Posted in: Chemistry, IBM Research-Zurich

Hydrodynamics in Cell Studies

cellsIn collaboration with ETH Zurich, our team at IBM Research – Zurich published an article reviewing the interaction of liquid flows with biological cells. Our work was featured on the cover of the May 23 issue of Chemical Reviews, a highly-cited peer-reviewed scientific journal published by the American Chemical Society.

The article highlights the importance of hydrodynamics in the study of both adherent and suspended cell cultures and emphasizes leveraging key physical forces to influence and manipulate cells in microfluidic systems.

Such an article can be a valuable resource for life-science researchers, in that it provides the necessary information and tools to understand and apply hydrodynamic effects and phenomena in the context of cell studies. It may also be relevant for researchers entering this interdisciplinary field.

The role of hydrodynamic phenomena

Interestingly, hydrodynamic phenomena are critical in almost all physiological functions and living organisms. A prominent example is the cardiovascular system, wherein the heart — a mechanical pump — maintains blood flow throughout an intricate network of blood vessels. Such hydrodynamic phenomena are ubiquitous in living organisms and can be used to manipulate cells or emulate physiological microenvironments experienced in vivo. Hydrodynamic effects influence multiple cellular properties and processes including cell morphology, intracellular processes, cell−cell signaling cascades and reaction kinetics, and play an important role at the single-cell, multi-cell and organ level.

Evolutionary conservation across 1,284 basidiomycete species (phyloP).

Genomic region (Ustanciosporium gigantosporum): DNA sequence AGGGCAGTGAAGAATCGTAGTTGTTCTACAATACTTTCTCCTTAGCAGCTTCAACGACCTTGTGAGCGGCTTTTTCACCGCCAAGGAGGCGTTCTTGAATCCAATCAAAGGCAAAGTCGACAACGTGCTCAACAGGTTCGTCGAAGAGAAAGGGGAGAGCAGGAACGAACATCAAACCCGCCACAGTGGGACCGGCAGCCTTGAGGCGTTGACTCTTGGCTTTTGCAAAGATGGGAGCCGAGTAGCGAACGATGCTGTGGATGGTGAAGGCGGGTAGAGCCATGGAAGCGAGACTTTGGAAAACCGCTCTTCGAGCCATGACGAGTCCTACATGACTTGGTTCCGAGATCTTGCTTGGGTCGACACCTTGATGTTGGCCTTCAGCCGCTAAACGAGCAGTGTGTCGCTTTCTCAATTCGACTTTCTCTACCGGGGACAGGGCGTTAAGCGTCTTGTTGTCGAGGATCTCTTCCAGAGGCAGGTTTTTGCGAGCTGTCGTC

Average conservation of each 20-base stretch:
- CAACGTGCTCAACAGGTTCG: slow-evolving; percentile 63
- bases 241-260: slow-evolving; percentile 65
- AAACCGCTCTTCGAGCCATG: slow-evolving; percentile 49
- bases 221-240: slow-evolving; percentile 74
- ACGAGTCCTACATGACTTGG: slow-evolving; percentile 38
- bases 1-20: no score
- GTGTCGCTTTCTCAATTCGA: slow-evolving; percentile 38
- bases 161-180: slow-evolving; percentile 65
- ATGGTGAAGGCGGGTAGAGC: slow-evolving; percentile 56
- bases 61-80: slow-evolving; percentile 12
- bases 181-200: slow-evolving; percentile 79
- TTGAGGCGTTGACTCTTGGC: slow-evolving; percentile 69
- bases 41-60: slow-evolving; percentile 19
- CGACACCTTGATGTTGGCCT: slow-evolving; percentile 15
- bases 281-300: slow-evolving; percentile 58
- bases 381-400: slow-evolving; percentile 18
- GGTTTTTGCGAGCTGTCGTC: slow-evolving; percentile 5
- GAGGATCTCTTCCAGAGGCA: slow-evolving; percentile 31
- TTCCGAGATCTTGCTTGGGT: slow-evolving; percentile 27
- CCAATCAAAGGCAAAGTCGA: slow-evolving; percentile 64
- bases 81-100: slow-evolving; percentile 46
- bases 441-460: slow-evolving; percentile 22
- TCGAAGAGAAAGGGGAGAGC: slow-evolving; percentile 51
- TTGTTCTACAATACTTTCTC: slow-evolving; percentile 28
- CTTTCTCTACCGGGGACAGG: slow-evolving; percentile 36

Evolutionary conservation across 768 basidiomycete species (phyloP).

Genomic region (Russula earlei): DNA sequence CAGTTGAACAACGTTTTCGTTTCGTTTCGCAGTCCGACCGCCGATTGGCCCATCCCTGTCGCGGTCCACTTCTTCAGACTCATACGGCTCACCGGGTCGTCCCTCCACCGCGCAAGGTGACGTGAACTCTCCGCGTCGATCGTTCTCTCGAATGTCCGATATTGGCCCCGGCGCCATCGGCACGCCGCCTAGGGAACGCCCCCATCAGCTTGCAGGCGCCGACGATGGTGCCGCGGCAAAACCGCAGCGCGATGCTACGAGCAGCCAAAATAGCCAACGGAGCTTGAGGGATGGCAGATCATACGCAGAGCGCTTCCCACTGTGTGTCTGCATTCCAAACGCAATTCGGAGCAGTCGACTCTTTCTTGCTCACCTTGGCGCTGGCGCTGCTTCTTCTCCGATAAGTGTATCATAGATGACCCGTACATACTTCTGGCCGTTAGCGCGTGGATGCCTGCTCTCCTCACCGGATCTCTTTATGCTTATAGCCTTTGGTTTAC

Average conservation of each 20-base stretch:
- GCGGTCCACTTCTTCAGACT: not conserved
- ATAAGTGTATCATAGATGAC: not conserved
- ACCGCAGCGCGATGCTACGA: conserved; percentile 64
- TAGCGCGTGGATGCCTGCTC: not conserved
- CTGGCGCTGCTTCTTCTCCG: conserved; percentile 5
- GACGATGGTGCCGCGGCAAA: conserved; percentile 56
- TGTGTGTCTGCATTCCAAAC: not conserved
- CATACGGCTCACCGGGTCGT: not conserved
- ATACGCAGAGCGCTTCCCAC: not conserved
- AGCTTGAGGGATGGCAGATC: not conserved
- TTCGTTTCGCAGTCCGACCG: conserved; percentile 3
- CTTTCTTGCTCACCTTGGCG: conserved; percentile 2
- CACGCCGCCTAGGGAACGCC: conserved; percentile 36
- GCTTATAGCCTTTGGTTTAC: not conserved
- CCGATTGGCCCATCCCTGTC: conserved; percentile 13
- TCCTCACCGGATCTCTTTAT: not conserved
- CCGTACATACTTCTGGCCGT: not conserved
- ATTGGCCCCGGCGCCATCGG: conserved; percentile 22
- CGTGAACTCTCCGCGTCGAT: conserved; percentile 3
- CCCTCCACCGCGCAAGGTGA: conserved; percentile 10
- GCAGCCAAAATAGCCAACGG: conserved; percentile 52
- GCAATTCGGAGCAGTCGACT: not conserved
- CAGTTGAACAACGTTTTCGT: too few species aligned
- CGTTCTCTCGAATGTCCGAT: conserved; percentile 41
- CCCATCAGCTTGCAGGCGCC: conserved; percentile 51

Leveraging hydrodynamic effects

cellsIn this article, we describe and formulate the underlying physics of hydrodynamic phenomena affecting adherent and suspended cells. We also illustrate the use of microdevices that can leverage hydrodynamics and show how selected hydrodynamic effects can be leveraged to control mechanical stresses, analyte transport, as well as local temperature within cellular microenvironments.

With better understanding of fluid mechanics at a micrometer-length scale and considering the advancement of microfluidic technologies, a new generation of experimental tools is emerging.  Such tools provide control over cellular microenvironments and emulate physiological conditions with exquisite accuracy. It is thus timely to assess the concepts underlying the hydrodynamic control of cellular microenvironments and their applications to gain some perspectives on the future of such tools in in vitro cell-culture models.

Toward personalized medicine


(Left to right) Prof. Andrew deMello, Deborah Huber and Govind Kaigala

We believe that gaining deeper knowledge of fluid mechanics and advancing microfluidic technologies and systems will significantly impact various fields such as cell biology, drug development and medical diagnostics. In vitro cell culture and organ-on-chip models are becoming increasingly vital in drug screening and personalized medicine.


Huber, D., Oskooei, A., Casadevall i Solvas, X., deMello, A., Kaigala, G.V. ‘Hydrodynamics in Cell Studies’ Chem. Rev., 2018, 118 (4), pp 2042–2079 DOI: 10.1021/acs.chemrev.7b00317.

Govind Kaigala

Govind Kaigala

IBM Research